The Houston Rockets had been going with a time share at the 4-spot this season, but that all changed over the last 24 hours. The Rockets dealt not only starting power forward Patrick Patterson, but also his backup Marcus Morris.
Robinson was acquired for Patterson, Toney Douglas and Cole Aldrich per Adrian Wojnarowski's report, while Morris, the No. 14 overall selection in 2011, was basically given away to the Phoenix Suns for a second-round draft pick, per a report by Adrian Wojnarowski of Yahoo! Sports.
The trade was confirmed later last night (Feb. 20) by nba.com.
The Rockets will now go with Kansas product and 2012 No. 5 overall pick Thomas Robinson as their starting power forward of the future.
Or will they? Could Robinson be a trade chip for an upcoming deal to bring in another power forward?
Which Power Forwards May Daryl Morey Actually Covet?
Daryl Morey had been linked to bigger-name power forwards like Paul Millsap and Josh Smith. Smith has been drawing vast interest around the league, and Millsap should draw more interest as today's 3 p.m. trade deadline nears.
Millsap was linked to the Rockets, according to Marc Stein, back in mid-December.
Morey now has the trade chip in Robinson that could be used to acquire the guy he may really want, whether it be the undersized Millsap or Atlanta's Smith.
Wojnarowski confirmed that Houston is still making a push for Smith:
But he also adds the Rockets aren't pressed to make any deal for him since they have the cap space to just sign him this summer. If the asking price is too high, they'll likely just wait until the summer to sign him.
So, is Smith the guy Morey really wants, or is Robinson's youth going to be the selling point on keeping him as the 4-man of the future?
The 21-year-old Robinson is known to be an absolute beast on the boards—he's averaging 10.6 rebounds per-36 (while also contributing 11 points in per-36) this season.
Robinson's high upside is even higher than his per-minute production this season as rookie. Remember, Robinson was highly regarded after his impressive performance in helping the Jayhawks reach last year's NCAA title game. While he struggled badly from the floor in the loss to Kentucky, shooting just 6-of-17 from the floor, the rugged forward grabbed 17 rebounds (five offensive) in the game.
That rebounding potential is what makes him an attractive player for either Morey or another team who may covet him. After all, it's not often a fifth overall pick can be obtained at such low cost.
The move was thought to be a cap-cutting move by Marc J. Spears of Yahoo! Sports:
But how much did the Kings really save by jettisoning Robinson on a rookie contract?
About $3.3 million—to obtain a fifth overall draft pick?
The Kings felt their hand was forced, as many teams look to avoid the luxury tax. This marks the second time Morey has capitalized on a team needing to clear cap space; the first was prior to the season when he was able to obtain the NBA's fifth-leading scorer, James Harden, for the cost of a late lottery pick (Jeremy Lamb) and a role player (Kevin Martin).
With Morey being an opportunist, the possibility of using Robinson's potential to lure in another NBA team and acquire the guy he may really want is there. It's just a matter of determining whether Morey wants to cast his lot in on Robinson or go with a more established player.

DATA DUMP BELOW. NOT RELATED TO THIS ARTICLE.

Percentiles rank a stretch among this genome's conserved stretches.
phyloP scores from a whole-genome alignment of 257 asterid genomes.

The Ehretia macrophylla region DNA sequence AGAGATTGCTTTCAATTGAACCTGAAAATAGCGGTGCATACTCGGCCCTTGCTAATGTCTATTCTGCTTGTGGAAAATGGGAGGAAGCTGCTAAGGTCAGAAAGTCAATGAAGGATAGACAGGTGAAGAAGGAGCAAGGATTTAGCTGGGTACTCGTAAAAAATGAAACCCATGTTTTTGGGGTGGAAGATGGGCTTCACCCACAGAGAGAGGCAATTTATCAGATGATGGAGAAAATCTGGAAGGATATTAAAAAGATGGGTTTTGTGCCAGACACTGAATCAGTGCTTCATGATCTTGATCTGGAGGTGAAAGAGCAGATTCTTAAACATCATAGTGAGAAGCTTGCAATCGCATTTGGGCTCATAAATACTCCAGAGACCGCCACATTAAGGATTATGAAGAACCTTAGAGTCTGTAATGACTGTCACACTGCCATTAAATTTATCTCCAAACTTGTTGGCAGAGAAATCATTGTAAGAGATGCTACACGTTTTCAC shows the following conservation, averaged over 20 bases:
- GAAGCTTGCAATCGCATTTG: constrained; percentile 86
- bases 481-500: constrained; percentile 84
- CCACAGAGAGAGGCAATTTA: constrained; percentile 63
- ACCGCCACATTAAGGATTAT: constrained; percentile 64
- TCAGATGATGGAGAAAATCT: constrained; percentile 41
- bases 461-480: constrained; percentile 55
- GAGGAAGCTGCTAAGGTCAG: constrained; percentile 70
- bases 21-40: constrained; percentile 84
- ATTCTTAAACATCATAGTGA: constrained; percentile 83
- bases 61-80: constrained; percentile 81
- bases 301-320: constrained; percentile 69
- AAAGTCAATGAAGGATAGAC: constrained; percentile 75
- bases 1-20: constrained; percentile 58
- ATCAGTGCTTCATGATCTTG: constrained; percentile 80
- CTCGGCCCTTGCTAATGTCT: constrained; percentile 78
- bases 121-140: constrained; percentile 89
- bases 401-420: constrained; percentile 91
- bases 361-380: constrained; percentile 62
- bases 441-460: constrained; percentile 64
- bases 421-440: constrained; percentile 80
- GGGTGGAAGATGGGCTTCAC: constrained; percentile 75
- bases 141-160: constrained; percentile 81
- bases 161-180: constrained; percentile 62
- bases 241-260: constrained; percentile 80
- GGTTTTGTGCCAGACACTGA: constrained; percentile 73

The Rockets are four games above .500 and currently seeded eighth in the West, with a 3.5-game lead on the L.A. Lakers for that final playoff spot.
If Morey feels that the Rockets can make waves in the 2013 NBA playoffs, he may seek to acquire a player whose impact will be felt sooner and more drastically than a rookie like Robinson. The aforementioned Millsap would do that, without getting in on the bidding war for Josh Smith.
Smith is reported to be seeking a max contract, anyway, according to Jeff Schultz of the Atlanta Journal-Constitution. If Morey doesn't feel Smith is worth committing so much cap space to, Millsap would be the proper choice for his ball club.
What Could the Rockets do to Acquire Paul Millsap?
Millsap is on an $8.6 million expiring contract, and one deal that would work to bring him aboard would be to send Robinson and swingman Carlos Delfino to the Jazz in exchange for Millsap. According to the Hollinger analysis on ESPN's trade machine, the deal would improve the Rockets by a five-win margin.
The Jazz, meanwhile, would acquire a long-term fit in Robinson, who could be groomed along with Derrick Favors and Enes Kanter to form a strong three man rotation at the 4 and 5 spots.
Ostensibly, the deal makes great sense for both teams, and it wouldn't have been as likely without Morey acquiring someone who could replace Millsap in Utah's rotation. Morey may have to include a first-round pick to sweeten the deal, but to acquire Millsap it would be well worth it.
The question is whether the Jazz would consider a deal that didn't include promising swingman Chandler Parsons or the quickly evolving Omer Asik, who ranks No. 4 in the NBA in rebounding (11.5 per game).
Millsap would be a great fit in Houston. He runs the floor well and can finish strong. That skill set would serve him well in Kevin McHale's high-octane offense; James Harden needs more passing options on the interior. Patterson and Morris weren't providing that, so the Rockets decided to go a different direction.
The only thing that remains to be answered is whether they will continue to strive toward acquiring an immediate impact power forward or be patient and groom Robinson. A trade doesn't necessarily need to be consummated before the trade deadline, though.
Morey could wait until after the season and seek to address the matter on draft night. But if he wants to ensure obtaining a high-quality power forward to fortify a possible playoff run this season, he'll have to be active in working the phone lines.